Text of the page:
What is the Church’s teaching on if we will be re-united with our loved ones and/or even recognize them in heaven? I had a member of my bible discussion group pose the question and I have not been able to answer it for him.
I believe that I have heard that YES we are reunited with our loved ones in heaven. Because it is a logical assumption that those in heaven are united as the Body of Christ and the Communion of Saints. How exactly this reunion will occur, no one really knows.
The church is very cautious to make doctrine of things they are not certain about. i.e. infants who die before baptism. The church does not definitively say they will go to heaven but have a pretty good idea that God’s mercy will allow them into heaven.
I think a reasonable answer would be, “Well, no one really knows what heaven is going to be like, but because we are all united as the Body of Christ, it would be a safe assumption to say yes.”
P.S. My 20 month old son passed away last March, without being baptized. It has been a real struggle for me since I could have rushed his baptism after we adopted him. But I was waiting until after Easter.
I live everyday hoping that I will be reunited with him. God won’t let me down.
I’m going to take the other side of this issue.
Jesus, in replying to the Sadducee debater (Matt. 22:23-33) said that men and women would not be married in their resurrected state, but would be “like the angels.” Obviously, human beings won’t become angels, but I’ve looked at this passage as describing the relationship-direction of angels and post-resurrection humans as differing from that on humans on earth.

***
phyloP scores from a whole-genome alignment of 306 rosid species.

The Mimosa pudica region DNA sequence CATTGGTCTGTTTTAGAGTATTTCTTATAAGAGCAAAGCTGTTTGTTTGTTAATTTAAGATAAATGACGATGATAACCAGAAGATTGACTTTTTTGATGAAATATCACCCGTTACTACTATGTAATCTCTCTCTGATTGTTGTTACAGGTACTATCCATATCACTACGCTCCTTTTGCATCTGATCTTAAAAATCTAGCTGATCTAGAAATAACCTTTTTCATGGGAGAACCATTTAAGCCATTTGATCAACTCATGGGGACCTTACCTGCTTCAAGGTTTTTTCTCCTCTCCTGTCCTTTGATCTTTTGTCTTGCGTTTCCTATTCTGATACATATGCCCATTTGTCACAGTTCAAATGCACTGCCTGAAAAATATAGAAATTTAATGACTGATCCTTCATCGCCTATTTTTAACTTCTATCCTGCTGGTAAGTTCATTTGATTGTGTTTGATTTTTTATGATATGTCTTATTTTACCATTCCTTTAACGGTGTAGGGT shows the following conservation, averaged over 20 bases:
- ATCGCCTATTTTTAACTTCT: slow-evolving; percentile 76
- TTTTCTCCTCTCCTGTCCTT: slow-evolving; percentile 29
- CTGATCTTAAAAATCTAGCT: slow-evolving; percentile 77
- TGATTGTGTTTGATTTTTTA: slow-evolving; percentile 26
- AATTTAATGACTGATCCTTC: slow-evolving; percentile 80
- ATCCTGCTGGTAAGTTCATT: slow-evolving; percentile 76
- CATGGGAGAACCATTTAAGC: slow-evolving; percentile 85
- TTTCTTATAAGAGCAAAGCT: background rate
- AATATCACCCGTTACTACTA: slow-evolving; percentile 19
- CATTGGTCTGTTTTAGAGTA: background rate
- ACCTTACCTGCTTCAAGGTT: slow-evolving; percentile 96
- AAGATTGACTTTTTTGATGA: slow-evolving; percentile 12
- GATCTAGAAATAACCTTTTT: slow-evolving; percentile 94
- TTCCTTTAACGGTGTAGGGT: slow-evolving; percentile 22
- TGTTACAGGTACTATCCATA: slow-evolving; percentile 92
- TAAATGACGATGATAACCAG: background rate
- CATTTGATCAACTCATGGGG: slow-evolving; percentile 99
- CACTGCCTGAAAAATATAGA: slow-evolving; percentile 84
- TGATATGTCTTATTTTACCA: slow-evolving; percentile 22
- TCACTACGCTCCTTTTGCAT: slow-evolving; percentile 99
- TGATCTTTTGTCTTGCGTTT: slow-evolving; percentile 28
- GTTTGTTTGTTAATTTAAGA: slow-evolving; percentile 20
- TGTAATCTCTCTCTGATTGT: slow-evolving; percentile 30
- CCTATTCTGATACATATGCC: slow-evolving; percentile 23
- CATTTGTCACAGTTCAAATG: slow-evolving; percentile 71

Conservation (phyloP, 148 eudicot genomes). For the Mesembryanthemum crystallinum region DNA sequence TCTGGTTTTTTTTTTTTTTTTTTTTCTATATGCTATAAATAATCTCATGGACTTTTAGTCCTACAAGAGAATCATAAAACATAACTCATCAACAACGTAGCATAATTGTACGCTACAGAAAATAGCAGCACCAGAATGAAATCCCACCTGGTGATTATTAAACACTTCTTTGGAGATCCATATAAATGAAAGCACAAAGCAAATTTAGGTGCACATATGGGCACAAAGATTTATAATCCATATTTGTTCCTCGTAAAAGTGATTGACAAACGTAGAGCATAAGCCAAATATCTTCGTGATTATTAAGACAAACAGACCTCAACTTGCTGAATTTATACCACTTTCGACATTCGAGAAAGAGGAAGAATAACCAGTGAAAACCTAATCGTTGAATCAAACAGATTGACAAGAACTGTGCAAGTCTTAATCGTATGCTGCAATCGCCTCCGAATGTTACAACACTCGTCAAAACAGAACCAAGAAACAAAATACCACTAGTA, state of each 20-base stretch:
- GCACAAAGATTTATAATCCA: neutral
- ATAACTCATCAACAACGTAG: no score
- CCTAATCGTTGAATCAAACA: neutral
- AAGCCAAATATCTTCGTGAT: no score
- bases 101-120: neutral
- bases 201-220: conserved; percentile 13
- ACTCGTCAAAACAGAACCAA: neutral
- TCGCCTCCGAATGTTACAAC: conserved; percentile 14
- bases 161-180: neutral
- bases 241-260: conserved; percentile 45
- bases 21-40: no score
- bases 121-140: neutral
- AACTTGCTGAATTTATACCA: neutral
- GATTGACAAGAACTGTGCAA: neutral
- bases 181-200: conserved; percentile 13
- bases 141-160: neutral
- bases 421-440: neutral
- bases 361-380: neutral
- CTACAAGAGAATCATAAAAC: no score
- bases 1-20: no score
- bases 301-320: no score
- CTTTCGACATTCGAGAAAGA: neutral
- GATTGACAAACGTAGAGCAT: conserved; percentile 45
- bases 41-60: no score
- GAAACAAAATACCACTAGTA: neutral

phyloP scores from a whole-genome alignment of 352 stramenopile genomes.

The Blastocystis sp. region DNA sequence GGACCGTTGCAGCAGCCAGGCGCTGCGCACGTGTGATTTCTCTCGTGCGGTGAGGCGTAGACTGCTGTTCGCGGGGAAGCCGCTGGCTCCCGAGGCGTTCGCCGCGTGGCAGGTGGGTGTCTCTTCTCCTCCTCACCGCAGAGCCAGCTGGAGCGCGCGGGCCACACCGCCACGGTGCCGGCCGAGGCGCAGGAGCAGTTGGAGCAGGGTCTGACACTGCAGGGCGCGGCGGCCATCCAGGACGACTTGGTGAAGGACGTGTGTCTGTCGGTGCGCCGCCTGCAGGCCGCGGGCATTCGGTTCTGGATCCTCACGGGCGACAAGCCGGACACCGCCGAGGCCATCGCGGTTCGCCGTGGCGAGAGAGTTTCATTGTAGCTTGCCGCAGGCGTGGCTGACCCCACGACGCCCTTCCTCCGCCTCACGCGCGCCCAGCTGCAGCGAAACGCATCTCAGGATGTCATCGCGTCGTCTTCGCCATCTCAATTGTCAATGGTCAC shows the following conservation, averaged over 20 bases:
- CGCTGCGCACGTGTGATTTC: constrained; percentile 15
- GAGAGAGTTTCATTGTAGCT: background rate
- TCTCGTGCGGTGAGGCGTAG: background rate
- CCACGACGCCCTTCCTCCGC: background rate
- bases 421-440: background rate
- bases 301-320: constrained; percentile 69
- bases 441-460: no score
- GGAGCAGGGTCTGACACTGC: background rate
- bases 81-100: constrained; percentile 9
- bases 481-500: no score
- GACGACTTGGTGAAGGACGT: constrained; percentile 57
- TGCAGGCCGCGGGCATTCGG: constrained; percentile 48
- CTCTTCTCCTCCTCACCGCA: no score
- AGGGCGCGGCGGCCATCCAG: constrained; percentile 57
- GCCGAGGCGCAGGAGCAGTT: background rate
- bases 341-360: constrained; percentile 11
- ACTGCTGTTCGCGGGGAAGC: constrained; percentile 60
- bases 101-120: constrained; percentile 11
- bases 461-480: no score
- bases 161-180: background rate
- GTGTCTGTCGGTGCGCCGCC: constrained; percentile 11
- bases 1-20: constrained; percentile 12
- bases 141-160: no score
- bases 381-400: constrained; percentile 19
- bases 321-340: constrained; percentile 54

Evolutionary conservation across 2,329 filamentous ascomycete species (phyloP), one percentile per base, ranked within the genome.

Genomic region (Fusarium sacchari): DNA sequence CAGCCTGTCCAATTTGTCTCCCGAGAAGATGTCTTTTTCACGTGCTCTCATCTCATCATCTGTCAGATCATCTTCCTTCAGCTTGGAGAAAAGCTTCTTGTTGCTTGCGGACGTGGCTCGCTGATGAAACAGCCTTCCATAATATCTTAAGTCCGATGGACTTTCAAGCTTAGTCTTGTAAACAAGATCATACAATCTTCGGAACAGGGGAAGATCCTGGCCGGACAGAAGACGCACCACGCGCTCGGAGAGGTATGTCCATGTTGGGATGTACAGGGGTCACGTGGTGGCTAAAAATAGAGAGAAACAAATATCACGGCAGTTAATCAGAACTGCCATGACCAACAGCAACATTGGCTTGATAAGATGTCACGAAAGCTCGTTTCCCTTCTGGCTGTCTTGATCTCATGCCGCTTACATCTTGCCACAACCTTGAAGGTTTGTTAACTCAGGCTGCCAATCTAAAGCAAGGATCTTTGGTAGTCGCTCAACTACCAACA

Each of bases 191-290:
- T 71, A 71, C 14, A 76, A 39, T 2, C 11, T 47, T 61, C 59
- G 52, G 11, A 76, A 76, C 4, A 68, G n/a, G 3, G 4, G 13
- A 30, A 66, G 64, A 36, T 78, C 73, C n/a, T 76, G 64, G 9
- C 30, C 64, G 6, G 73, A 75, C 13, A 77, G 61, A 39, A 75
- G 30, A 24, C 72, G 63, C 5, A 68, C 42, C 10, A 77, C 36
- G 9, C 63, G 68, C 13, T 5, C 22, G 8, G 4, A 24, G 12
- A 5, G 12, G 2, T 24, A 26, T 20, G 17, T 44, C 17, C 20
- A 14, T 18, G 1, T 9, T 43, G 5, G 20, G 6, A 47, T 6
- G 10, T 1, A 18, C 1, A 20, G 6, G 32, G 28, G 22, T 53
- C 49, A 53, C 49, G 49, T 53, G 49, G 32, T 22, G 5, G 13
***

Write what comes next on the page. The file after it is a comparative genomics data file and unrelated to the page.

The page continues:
What is the direction of our relationships with each other? It is horizontal–husband to wife, parent to child, friend to friend, etc.
What is the direction of the relationships of the angels (and, by extension, post-resurrection humans)? I believe it is vertical–created being to creator. The recognition of friends and relatives may be there, but I believe that it will be way down the list, as far as importance goes.
I send condolences on the loss of your infant son. It is so hard to lose a beloved child. Cherish that hope which is in you, and trust in God’s infinite mercy.
One thing that is fairly certain is that we will not be in eternal life in the same physical age or condition when we leave our mortality. In other words, if we die at 20 months, 20 years, or with the infirmities of a 90-year old, we won’t look the same or have the same physical characteristics. Men, you might even have hair!
We profess in the creed that we will rise from the dead in our after-life. It is interesting to ponder how that will be, and with our resurrected bodies, I would imagine that we will all relate to one another in very loving relationships.
I saw an interesting program a week ago where the speaker mentioned the importance of reconciling women who commit abortions with their child. In the very fact of conception when we know God infused an immortal soul, these women will see their infant some day. These babies LIVE in some fashion, even though they were not fully developed.